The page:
Shanghai, a vast cornubation of about 18 million people, is situated on the Huangpu River, a tributary of the great Yangtze river which originates 6,400 kilometers away in the mountains near Tibet. Shanghai has been a busy port since the fifteenth century, and in the late nineteenth and early twentieth centuries it was in effect an international city, with foreign states actually governing their own outposts within the city, independent of Chinese authorities. Part of the legacy of this period are the linden trees that line the streets in the former French Concession. Planted at least 80 years ago, they are coddled by the current government and shed leafy shadows over busy Nanjingxilu, or West Nanjing Road.

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Shanghai aims to have 35 per cent of its surface as greenspace by 2010 when it will host a World Expo of the sort that Montreal had in 1967. To accomplish this ambitious goal, traditional housing is being torn down in the center of the city, to be replaced by high rises and parks.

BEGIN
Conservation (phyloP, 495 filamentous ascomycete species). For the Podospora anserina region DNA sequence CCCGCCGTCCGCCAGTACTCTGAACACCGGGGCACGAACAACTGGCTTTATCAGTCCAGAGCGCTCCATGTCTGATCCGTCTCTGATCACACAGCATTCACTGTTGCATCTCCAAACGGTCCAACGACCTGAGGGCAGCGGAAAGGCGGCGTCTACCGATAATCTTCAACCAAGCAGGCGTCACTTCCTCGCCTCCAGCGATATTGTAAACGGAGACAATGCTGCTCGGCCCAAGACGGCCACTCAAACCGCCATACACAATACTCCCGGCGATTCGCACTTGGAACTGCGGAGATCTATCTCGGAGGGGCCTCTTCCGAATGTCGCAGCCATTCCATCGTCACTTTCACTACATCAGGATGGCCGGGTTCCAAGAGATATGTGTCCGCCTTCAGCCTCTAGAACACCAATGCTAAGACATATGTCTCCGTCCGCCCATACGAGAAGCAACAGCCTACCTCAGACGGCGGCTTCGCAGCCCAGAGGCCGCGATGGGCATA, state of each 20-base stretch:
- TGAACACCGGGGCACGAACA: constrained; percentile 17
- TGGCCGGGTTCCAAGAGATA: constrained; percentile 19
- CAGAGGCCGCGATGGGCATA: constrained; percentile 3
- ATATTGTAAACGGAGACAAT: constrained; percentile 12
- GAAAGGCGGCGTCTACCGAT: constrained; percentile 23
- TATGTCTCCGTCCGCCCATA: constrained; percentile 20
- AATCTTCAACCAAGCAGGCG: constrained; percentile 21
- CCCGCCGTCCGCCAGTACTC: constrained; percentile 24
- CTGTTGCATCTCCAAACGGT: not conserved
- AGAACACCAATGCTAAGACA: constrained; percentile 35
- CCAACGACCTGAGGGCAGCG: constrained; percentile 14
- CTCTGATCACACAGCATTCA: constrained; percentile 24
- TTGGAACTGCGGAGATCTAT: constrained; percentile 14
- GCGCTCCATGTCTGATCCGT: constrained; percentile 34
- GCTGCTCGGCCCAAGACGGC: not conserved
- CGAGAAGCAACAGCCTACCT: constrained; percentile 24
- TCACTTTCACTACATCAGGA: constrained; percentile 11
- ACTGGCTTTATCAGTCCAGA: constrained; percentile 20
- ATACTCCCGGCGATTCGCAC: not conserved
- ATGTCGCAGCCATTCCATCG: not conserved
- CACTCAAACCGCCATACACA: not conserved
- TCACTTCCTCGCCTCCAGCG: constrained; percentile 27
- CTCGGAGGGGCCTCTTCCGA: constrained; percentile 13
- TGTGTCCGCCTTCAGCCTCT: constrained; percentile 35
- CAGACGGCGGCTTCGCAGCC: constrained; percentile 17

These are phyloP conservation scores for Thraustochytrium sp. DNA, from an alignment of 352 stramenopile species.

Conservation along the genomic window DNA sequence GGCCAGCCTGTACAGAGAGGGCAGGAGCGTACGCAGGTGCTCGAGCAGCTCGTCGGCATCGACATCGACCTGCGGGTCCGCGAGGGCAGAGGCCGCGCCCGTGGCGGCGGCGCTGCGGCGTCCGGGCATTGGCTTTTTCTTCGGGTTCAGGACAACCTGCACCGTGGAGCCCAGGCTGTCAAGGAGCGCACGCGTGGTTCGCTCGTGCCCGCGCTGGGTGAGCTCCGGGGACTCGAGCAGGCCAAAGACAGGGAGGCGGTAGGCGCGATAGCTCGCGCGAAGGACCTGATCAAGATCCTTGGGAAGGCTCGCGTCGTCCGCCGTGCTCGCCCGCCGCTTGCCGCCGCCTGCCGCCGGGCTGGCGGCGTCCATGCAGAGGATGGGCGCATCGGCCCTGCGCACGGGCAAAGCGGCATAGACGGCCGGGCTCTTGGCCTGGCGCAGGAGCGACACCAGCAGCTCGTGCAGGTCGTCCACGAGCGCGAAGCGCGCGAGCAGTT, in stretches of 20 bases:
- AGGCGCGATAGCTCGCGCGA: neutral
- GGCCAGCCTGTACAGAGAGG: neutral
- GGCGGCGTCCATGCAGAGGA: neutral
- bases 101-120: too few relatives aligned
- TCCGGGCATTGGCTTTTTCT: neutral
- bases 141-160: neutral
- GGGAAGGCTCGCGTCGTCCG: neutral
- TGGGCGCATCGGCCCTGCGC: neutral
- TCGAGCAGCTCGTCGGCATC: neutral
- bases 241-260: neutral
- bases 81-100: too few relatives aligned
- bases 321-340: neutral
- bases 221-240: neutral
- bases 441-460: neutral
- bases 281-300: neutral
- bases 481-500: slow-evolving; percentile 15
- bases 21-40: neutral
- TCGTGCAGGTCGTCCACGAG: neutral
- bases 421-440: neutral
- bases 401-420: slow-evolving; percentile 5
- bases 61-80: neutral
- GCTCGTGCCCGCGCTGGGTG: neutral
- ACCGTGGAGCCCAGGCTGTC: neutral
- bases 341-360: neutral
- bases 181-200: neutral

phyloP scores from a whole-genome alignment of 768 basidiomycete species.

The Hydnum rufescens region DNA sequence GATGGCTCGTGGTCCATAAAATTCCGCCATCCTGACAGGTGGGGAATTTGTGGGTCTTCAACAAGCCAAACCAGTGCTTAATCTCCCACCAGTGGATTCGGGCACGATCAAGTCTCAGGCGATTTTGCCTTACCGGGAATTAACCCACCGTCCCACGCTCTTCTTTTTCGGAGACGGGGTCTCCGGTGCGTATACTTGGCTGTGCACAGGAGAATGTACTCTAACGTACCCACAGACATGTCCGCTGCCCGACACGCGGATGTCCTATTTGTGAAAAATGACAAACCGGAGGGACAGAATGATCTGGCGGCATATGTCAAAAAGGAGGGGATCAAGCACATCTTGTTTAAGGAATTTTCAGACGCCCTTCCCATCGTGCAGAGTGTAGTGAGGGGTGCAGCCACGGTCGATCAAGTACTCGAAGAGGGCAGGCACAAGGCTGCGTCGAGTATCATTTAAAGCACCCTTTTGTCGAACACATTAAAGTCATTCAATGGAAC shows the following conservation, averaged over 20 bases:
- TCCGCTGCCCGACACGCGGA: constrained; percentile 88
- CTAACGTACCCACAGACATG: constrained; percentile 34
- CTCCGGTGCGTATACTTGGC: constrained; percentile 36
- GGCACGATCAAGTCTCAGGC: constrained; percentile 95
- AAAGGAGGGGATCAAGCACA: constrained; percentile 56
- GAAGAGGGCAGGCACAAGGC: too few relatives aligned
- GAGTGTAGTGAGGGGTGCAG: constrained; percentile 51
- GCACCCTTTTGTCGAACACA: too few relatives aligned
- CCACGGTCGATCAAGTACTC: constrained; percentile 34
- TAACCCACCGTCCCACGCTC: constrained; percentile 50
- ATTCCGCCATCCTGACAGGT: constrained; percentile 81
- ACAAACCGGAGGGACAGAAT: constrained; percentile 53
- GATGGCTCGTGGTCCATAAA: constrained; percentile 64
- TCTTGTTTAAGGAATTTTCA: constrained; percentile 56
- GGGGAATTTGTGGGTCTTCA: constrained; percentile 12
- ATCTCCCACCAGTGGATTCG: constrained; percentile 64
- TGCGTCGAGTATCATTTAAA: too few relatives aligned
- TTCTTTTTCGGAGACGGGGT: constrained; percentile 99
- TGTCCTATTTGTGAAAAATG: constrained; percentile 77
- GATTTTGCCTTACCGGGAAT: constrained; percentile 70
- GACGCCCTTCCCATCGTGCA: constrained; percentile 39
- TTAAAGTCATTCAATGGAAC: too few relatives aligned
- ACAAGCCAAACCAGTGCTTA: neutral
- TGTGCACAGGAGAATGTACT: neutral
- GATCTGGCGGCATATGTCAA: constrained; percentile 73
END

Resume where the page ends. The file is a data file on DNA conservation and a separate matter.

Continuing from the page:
It remains to be seen whether the many trees being planted today will fare as well as those planted nearly a century ago. They are crowded together, apparently because when calculating green space, the diameter of tree trunks count, but their crown of their branches don’t. In two or three years, many of trees are going to be fighting each other for space, with dire consequences for the urban forest unless some judicious tree-thinning is done.

Yet the trees are undoubtedly healthier than Shanghai’s traditional housing. Until not very long ago about 80 per cent of Shanghai’s population lived in longtangs (from the word “long,” meaning alley) which are formed by two- or three-storey buildings fronting on the road. Rows of attached houses fill the interior space of each block, with room for children to play, for people to sit and gossip, for growing plants in pots or in little gardens at doorsteps. Shopping and work are nearby. Each block — each longtang — is an urban village, defensible by its inhabitants, with room for life to unfold peaceably.